We woke up in Baton Rouge and planned out our route for the day. We decided to keep the traveling light and drive only about one hour to nearby Lafayette. Jeff planned a nice scenic route through the Bayou that would avoid the highways. Still exhausted I started the trip with a nap in the back of the car. As I woke up Mom, Shannon, and Jeff had the car and trailer on a narrow back rode next to a levy, and they were trying to turn the car around while constricted by the levy. They explained to me how they just launched the car and trailer off the levy, and they were surprised that I slept through the whole event. Dad, I didn’t find it funny either.
After several days without the bikes the warm sunny afternoon seemed like an ideal time to roll out the Harley and do a little riding. As we headed for our destination, The Tabasco Museum on Avery Island, we passed through some amazing Bayou scenery: old oak trees covered in Spanish moss; marsh lands; country churches; plantation style homes; and small rural homes most of which had a Bayou style boat in the driveway. Great to be back on the bike, but not the same without my father, brother, and buddies from Ginna.
We crossed onto Avery Island, and pulled up to the Tabasco Museum and Factory housed in a huge old brick building. As I photographed the welcome sign, I again noticed the creepy statue from New Orleans; definitely appears to be following us…I’m starting to get a little concerned. The museum tour, led by a woman with a deep Louisiana accent, consisted of a brief welcoming, movie overview of the company, and finally a walk through the factory. Jeff, an (advanced, he added) manufacturing engineer, was very insightful as we passed through the factory floor pointing out the intricacies of the bottling process. Apparently they roll out 700,000 bottles each day. Afterward we stopped by the Country Store and picked up some Tabasco flavored ice cream, beef jerky, and t-shirts.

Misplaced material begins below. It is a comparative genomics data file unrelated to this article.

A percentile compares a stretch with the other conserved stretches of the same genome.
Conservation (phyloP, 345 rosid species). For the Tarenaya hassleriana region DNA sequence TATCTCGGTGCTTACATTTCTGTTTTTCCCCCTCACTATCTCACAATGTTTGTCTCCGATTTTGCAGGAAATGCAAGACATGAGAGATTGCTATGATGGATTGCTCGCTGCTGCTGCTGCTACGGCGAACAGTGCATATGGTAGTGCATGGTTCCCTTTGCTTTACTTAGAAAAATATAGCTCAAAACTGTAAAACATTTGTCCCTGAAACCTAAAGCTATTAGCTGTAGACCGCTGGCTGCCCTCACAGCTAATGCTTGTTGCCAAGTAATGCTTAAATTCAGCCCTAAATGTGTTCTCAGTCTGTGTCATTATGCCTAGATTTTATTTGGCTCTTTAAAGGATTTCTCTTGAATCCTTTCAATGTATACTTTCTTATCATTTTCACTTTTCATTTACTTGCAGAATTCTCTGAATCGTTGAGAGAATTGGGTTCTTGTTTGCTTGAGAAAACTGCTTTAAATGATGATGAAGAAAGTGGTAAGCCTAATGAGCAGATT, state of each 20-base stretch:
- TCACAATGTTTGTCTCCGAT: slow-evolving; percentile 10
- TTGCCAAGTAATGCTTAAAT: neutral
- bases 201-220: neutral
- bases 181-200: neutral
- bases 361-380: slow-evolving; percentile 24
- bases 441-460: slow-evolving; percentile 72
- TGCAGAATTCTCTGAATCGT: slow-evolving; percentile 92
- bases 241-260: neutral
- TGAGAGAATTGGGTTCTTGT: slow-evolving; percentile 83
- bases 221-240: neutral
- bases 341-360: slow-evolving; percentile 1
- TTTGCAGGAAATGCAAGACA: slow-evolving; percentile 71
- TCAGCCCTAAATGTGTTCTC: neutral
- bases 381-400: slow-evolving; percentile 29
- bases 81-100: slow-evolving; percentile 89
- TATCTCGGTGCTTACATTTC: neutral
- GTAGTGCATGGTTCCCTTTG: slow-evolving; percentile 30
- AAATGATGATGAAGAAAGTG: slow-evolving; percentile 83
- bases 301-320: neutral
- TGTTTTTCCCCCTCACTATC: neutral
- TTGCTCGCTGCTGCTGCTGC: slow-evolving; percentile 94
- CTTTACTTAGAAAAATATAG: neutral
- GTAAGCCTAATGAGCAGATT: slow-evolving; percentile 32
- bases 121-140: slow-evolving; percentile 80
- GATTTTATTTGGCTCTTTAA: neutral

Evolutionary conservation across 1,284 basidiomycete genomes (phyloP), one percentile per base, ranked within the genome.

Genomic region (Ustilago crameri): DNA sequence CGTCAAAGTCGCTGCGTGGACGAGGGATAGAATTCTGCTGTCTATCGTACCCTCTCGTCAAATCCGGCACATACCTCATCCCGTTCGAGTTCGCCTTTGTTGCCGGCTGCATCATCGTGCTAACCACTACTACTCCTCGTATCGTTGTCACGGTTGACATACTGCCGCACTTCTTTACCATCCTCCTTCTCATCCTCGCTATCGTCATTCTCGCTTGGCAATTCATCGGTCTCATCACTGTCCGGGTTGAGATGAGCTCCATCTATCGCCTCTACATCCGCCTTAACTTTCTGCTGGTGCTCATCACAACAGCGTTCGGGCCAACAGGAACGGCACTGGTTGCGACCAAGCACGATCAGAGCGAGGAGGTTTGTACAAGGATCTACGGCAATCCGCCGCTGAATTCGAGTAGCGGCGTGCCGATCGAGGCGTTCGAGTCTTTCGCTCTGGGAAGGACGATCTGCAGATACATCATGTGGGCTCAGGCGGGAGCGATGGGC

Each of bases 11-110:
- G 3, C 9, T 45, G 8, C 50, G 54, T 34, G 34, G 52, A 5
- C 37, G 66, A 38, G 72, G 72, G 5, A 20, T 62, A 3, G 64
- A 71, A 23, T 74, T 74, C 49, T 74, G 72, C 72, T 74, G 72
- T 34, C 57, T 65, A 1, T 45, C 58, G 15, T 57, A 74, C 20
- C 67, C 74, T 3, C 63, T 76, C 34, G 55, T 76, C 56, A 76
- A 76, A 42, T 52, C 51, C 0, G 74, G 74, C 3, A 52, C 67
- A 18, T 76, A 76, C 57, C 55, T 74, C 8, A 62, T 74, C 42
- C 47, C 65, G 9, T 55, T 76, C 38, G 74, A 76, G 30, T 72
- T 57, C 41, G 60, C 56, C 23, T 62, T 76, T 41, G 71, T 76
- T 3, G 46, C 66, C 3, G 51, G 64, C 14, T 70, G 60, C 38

By this point Mom had been requesting zydeco music for miles. At the hotel, we inquired with the front desk about the best Louisiana food served with zydeco music; she sent us to Prejean’s. We walked into a large dining room decorated as the Bayou with plastic trees dressed with Spanish moss, a preserved alligator, live Cajun music, and an older couple doing some Cajun dancing. Anxiously I opened the menu and had a hard time deciding on which of the many Louisiana dishes I was in the mood for. I definitely wanted a taste of the Bayou, but I wasn’t feeling overly adventurous tonight. I went for the blackened catfish over white rice covered in the crawfish etoufe gravy while Shannon stepped it up a notch and ordered the alligator stuffed with shrimp and crab. The food was good, but overall none of us felt that it warranted the $20+ plate price tag. By the end of the meal the music was ringing as “da da di di di di do, da da di di di di do” like the scene from The Heartbreak Kid where Ben Stiller is fed up with the Mexican Band aggravatingly playing music at every turn.
The highlight was the restaurant’s webcam. I called Aaron and asked him to log onto the website and say hello. He captured this image of him, watching me talk to him, while having my picture taken, talking to him watching me??? (See Jeff taking picture to the right)